DOVER — It wasn’t an increasingly violent area across West Loockerman Street from Bayard Pharmacy that made owner Erik Mabus decide to close the store for good at the end of the business day on Friday at 3 p.m.
It was a business model that just didn’t add up.
In fact, Mr. Mabus said he has rarely had any problems from the local community since he opened up the pharmacy at 202 W. Loockerman Street eight-and-a-half years ago.
“Everybody when I came down here told me you’re absolutely nuts going to downtown Dover to open a pharmacy; you’re going to get robbed every other week,” said Mr. Mabus, who owns the independent Bayard Pharmacy with his wife Jenny. “I’ve loved it down here. The people have been fantastic. The community embraced us right from the start. I just haven’t had an issue — no more than I’ve had at any other location.”
“I’ve had some of the nicest people that I’ve worked with down here. It’s a shame because it is an underserved population. When we go, now everybody’s going to have to go probably at least a mile or two miles away to pick up their prescriptions.”
Diane Laird, executive director of the Downtown Dover Partnership, said the pharmacy will definitely be missed in downtown Dover.
“Erik has been such a positive force in the Dover community and has been an ideal ‘local pharmacist,’ always friendly and accessible to the community,” Ms. Laird said. “He has endured in a very challenging role, considering competition continues to increase with retail pharmacy chains, grocery and big box pharmacies around the region, and mail order drug fulfillment.
“He will surely be missed on Loockerman Street.”
Numbers not adding up
Mr. Mabus said Prescription Benefit Managers (PBMs) have wreaked havoc on the business model, particularly for independent pharmacies.
“It’s just not financially a viable business anymore,” he said. “Pharmacy is a really odd business in general. It’s really controlled by what they call the PBMs (Prescription Benefit Managers).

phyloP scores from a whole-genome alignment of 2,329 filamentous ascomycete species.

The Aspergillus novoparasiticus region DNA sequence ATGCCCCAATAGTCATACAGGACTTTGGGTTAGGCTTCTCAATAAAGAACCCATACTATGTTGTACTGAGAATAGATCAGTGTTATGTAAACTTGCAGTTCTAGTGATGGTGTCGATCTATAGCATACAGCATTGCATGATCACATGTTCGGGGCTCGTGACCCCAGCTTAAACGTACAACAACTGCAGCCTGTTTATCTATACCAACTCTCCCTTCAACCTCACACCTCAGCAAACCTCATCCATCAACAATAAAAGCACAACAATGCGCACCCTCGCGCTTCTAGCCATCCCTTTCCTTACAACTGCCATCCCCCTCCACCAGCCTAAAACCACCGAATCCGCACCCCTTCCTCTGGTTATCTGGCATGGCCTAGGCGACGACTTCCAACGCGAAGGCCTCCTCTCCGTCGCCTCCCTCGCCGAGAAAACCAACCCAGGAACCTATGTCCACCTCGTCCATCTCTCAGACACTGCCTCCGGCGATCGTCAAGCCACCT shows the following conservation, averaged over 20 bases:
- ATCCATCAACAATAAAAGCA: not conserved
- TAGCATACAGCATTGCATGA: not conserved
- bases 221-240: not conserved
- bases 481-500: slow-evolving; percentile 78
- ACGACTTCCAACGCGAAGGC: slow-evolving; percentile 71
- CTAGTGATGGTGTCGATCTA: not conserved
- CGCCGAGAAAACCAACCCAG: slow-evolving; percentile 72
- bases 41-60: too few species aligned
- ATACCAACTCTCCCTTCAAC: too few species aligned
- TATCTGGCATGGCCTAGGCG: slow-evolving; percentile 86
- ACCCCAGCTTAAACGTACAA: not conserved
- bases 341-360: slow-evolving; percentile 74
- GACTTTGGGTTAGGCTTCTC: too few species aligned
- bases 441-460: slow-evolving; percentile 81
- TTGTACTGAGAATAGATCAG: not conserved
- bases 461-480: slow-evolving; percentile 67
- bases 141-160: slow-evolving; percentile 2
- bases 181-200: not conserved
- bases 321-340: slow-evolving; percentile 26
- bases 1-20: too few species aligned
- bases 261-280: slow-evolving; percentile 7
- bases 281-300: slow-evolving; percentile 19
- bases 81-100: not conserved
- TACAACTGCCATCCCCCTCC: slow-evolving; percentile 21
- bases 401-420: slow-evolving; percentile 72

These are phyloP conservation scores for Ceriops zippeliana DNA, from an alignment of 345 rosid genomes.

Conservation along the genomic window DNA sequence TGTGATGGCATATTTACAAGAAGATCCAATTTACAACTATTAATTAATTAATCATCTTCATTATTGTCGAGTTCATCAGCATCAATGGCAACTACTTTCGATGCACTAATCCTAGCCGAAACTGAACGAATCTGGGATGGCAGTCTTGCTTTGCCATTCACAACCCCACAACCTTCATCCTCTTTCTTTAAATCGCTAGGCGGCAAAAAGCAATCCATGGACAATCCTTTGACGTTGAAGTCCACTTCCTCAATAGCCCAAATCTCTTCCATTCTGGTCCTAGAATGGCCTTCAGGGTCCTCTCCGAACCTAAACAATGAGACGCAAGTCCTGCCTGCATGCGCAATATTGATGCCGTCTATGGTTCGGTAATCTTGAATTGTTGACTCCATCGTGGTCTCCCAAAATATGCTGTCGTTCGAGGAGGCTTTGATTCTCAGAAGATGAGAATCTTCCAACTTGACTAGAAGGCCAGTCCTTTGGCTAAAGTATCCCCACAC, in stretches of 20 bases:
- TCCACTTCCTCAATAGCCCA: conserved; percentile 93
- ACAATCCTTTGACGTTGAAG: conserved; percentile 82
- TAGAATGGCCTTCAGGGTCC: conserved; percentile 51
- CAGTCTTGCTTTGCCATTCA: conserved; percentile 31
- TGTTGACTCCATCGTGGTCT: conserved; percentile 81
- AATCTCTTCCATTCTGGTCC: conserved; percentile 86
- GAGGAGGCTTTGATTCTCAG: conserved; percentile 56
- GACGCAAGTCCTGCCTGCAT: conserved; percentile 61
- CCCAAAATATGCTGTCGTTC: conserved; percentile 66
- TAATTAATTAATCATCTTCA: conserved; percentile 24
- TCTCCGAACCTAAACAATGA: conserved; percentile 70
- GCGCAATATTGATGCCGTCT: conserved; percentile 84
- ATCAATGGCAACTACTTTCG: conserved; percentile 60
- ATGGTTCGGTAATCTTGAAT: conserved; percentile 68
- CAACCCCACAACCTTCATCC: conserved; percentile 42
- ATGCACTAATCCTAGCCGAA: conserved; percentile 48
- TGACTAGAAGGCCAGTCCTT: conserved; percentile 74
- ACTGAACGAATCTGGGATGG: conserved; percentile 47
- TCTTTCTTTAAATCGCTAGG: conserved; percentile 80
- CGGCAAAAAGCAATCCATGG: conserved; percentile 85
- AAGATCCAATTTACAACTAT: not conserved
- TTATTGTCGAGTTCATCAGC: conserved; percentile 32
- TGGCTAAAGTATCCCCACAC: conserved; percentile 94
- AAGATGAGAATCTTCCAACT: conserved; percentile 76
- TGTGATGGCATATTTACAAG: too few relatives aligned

“They are kind of the intermediate guy. We have a prescription for, say, the state of Delaware insurance. I don’t bill the state of Delaware, I bill whoever processes it for them, they pay me and then they bill the state of Delaware.”
He said the PBMs have gotten extremely aggressive at lowering prices.
“The last I checked when I ran my numbers, I lose money on the cost of my drugs about 25% of the time,” said Mr. Mabus. “So, if I pay $10, I’m getting reimbursed $8, if I pay $100, I’m getting reimbursed $90.
“What other business are you expected to lose money? And that’s before any of your overhead. For an independent like me to make money and be a profitable, long-running business, you need to make about $12 a prescription. So, if I lost 50 cents, I really lost $12.50, because I didn’t cover any of my overhead.”
That, combined with doing business throughout the COVID-19 pandemic, has really taken a toll on Bayard Pharmacy’s income.
“For us, it took us a little while to get going, so we did build up a little debt and that hurt,” Mr. Mabus said. “And then we got enough business to really cover that, but then the reimbursements started shrinking, and we didn’t have enough to cover that, and then COVID hit, and we lost some business … so it’s just multiple things.”
He said the biggest thing that led to Bayard Pharmacy’s closure has been the PBMs and a DIR fee (Direct and Indirect Remuneration) that they put on the back end of their billing, which he said varied in pricing and was never clearly explained as to where the fees were directed to.
“They evaluate you based on their performance metrics and stuff, but I can’t control if Mrs. Smith lives down the street and she has no money this week and her prescription’s due and it’s a three-dollar co-pay, she won’t come get it,” Mr. Mabus said. “My customer base is a pretty low-income customer base. When it comes to a prescription or food, they’re taking the food.
“I can do all the right things. I can call them and say, ‘Hey, your prescription is ready,’ but if they don’t come get it, they don’t come get it. The pharmacies that aren’t filling prescriptions get penalized, basically.”
What the future holds
Mr. Mabus said he has interviewed with a couple of the bigger chain pharmacies in search of future employment and is confident he will land on his feet.
“We’ve been open in downtown Dover for eight-and-a-half years. It was a nice run,” he said. “The community was not an issue. We had enough business. We just weren’t getting reimbursed enough (by the PBMs).”
He knows there will be a lot of emotions stirring inside him when he locks the doors to his pharmacy for the final time on Friday.
“Everybody I’ve talked to has been a little upset and a little sad,” said Mr. Mabus. “They want to know where I’m going to be, they want to see if they can follow me somewhere. Unfortunately, I don’t know where I’m going to be yet.
“It’s going to hurt a lot, probably be a little sad, a little nostalgic thinking back through the time here — but a lot of pride, too. We made a lot of really good relationships here and did a lot of good things.
“I got to live my dream. This is what I wanted to do, it just didn’t work — not as well as I wanted it to, at least.”